Lecture: TR / 3:30-5:00 pm / OCH B012
Class Number: 11684

The Jazz Improvisation Workshop explores the basic techniques and procedures for improvising in jazz and other musical contexts. No previous jazz or improvising experience is required but students must demonstrate a degree of fluency on their main instrument, an ability to read music and some familiarity with the basics of music theory. An individual interview/audition with the instructor is required before registering for this class.

MUSI 2993: Independent Study

1.0 - 3.0 credits
Instructor permission and instructor number required to enroll.

MUSI 3010 Studies in Early Modern Music (1500-1700)

Bonnie Gordon
3.0 credits
Lecture: TR / 2:00-3:15 pm / OCH 113
Class Number: 18439

 

MUSI 3050 Music and Discourse

3.0 credits

Lecture / Section 1 (Fred Maus): MWF / 1:00-1:50 / OCH 113
Class Number: 12058

Lecture / Section 2 (Scott DeVeaux): MWF / 9:00-9:50 / OCH B012
Class Number: 18440

Studies the range of music that has flourished since the end of the 19th century including modernist and post-modern art music, popular music, and world music, through historical, critical, and ethnographic approaches. Prerequisite: The ability to read music, or any three-credit course in music, or instructor permission.

MUSI 3070 Intro to Musical Ethnography

Nomi Dave
3.0 credits
Lecture: TR / 9:30-10:45 / OCH 107
Class Number: 18441

Why and how does music matter to human beings? What does musical experience look / sound / feel like to particular people and communities? And how can these stories be told ethically and creatively? This course introduces students to the study of music as a fundamentally social practice, through the research method of ethnography. In music, this approach looks beyond notes and musical structures to think of music as part of everyday human life. Our discussions will address key debates in anthropology and ethnomusicology surrounding the ethics and politics of doing research with and representing the experiences of people and communities. The ethics of listening – to sound and to each other – is at the heart of these discussions. As a class, we will develop a year-long ethnographic project, working collectively and collaboratively with a small number of musicians in Charlottesville. Together with the artists, we will design a project that creatively represents the stories of their musical lives. We will also work with WTJU radio to learn recording and production techniques for creative and ethical story-telling.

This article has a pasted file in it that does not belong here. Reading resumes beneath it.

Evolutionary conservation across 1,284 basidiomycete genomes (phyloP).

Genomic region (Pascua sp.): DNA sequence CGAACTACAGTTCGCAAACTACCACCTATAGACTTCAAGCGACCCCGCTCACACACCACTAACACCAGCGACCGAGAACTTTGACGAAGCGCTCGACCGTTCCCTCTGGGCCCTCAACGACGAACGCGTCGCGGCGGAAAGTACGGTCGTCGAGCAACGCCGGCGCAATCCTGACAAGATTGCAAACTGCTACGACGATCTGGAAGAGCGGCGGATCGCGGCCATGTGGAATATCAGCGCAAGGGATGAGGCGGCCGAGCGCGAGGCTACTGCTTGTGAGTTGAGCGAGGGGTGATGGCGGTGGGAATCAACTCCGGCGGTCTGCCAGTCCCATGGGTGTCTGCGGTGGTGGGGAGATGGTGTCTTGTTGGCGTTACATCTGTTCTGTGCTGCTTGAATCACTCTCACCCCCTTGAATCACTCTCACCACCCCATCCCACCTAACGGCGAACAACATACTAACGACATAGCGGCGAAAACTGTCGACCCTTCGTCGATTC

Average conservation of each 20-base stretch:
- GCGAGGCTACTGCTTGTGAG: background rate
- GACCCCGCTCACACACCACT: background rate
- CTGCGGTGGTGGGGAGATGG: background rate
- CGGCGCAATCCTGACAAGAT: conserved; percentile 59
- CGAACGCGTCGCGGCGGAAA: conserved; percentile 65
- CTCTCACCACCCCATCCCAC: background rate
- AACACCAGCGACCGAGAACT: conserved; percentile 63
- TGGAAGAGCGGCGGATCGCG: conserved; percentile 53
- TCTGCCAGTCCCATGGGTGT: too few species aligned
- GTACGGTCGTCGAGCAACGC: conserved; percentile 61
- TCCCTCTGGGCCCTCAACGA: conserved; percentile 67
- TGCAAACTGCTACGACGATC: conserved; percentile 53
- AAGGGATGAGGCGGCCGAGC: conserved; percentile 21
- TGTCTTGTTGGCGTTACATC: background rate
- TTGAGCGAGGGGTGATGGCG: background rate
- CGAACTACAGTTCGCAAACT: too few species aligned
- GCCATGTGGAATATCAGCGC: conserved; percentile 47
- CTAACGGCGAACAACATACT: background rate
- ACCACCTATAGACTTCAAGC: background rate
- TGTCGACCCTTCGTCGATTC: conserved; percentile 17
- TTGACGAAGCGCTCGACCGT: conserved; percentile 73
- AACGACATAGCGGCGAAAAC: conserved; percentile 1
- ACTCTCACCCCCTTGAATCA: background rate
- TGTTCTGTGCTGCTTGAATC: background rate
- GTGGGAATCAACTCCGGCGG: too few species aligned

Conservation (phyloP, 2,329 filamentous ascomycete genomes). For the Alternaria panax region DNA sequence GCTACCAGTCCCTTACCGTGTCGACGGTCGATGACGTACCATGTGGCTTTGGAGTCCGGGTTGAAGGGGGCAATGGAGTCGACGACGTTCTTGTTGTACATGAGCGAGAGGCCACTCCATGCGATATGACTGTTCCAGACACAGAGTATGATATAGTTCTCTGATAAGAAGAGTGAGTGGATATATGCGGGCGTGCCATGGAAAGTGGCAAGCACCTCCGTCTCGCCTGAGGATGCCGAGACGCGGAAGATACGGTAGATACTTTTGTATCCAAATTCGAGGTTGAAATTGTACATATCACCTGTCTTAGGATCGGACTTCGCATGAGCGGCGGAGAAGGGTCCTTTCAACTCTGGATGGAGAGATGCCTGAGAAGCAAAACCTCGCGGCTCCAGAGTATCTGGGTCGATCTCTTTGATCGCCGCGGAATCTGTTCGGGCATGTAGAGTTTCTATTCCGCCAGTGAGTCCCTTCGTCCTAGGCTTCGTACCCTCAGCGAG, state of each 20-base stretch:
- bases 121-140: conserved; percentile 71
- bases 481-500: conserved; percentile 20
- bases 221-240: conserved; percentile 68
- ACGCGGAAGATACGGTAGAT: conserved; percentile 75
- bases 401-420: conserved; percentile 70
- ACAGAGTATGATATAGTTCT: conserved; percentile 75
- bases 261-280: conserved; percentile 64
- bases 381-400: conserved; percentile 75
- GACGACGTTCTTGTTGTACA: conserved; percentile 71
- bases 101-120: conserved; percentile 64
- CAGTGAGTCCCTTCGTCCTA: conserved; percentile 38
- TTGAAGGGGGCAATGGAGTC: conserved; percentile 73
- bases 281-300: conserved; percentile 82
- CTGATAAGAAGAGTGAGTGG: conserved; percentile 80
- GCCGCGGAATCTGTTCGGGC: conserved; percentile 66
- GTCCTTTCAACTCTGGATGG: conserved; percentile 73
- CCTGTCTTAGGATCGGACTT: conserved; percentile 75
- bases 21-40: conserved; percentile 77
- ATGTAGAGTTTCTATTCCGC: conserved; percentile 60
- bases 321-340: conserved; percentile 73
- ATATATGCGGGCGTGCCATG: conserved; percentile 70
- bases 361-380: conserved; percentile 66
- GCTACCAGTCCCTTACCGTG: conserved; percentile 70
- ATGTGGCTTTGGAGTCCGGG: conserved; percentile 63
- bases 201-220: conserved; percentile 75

**THIS IS A YEAR-LONG CLASS** -- Please note that this class is a year-long Civic Engagement course. It will still fulfill the MUSI requirements towards the major, as a core course (1st semester) + elective (2nd semester) 

MUSI 3310 Theory I

3.0 credits

Lecture / Section 1 (Scott DeVeaux): MWF / 11:00-11:50 / OCH B012
Class Number: 10525

Lecture / Section 3 (Rami Stucky): MWF / 9:00-9:50 / OCH 113
Class Number: 10526

Studies pitch and formal organization in European concert music of the 18th and 19th centuries. Includes four-part vocal writing, 18th-century style keyboard accompaniment, key relations, and form. Students compose numerous short passages of music and study significant compositions by period composers.

MUSI 3332 and 3334 Musicianship I and II

2.0 credit

These lab courses give practical experience with many aspects of musical perception, performance, and creation. These will include sight-reading and sight-singing; dictation of melody, rhythm, and harmony; aural identification of intervals, chords, and rhythmic patterns; and exercises in musical memory and improvisation. Students entering the sequence take a test to determine the appropriate level of their first course. At the end of each course, students take a placement test to determine whether they may enter a higher level course. Courses may be repeated for credit, but each course may be counted toward the major only once.


MUSI 3332 Musicianship I

Lecture / Section 1 (Adam Carter): MWF / 12:00-12:50 pm / OCH 107
Class Number: 10528

Lecture / Section 2 (Aaron Stepp): MWF / 12:00-12:50 pm / OCH 113
Class Number: 10527


MUSI 3334 Musicianship II

Lecture (Sam Golter): MWF / 12:00-12:50 pm / OCH B012
Class Number: 12696

MUSI 3372 Writing Rap

A.D. Carson
3.0 credits
Lecture: TR / 9:30-10:45 / OCH B012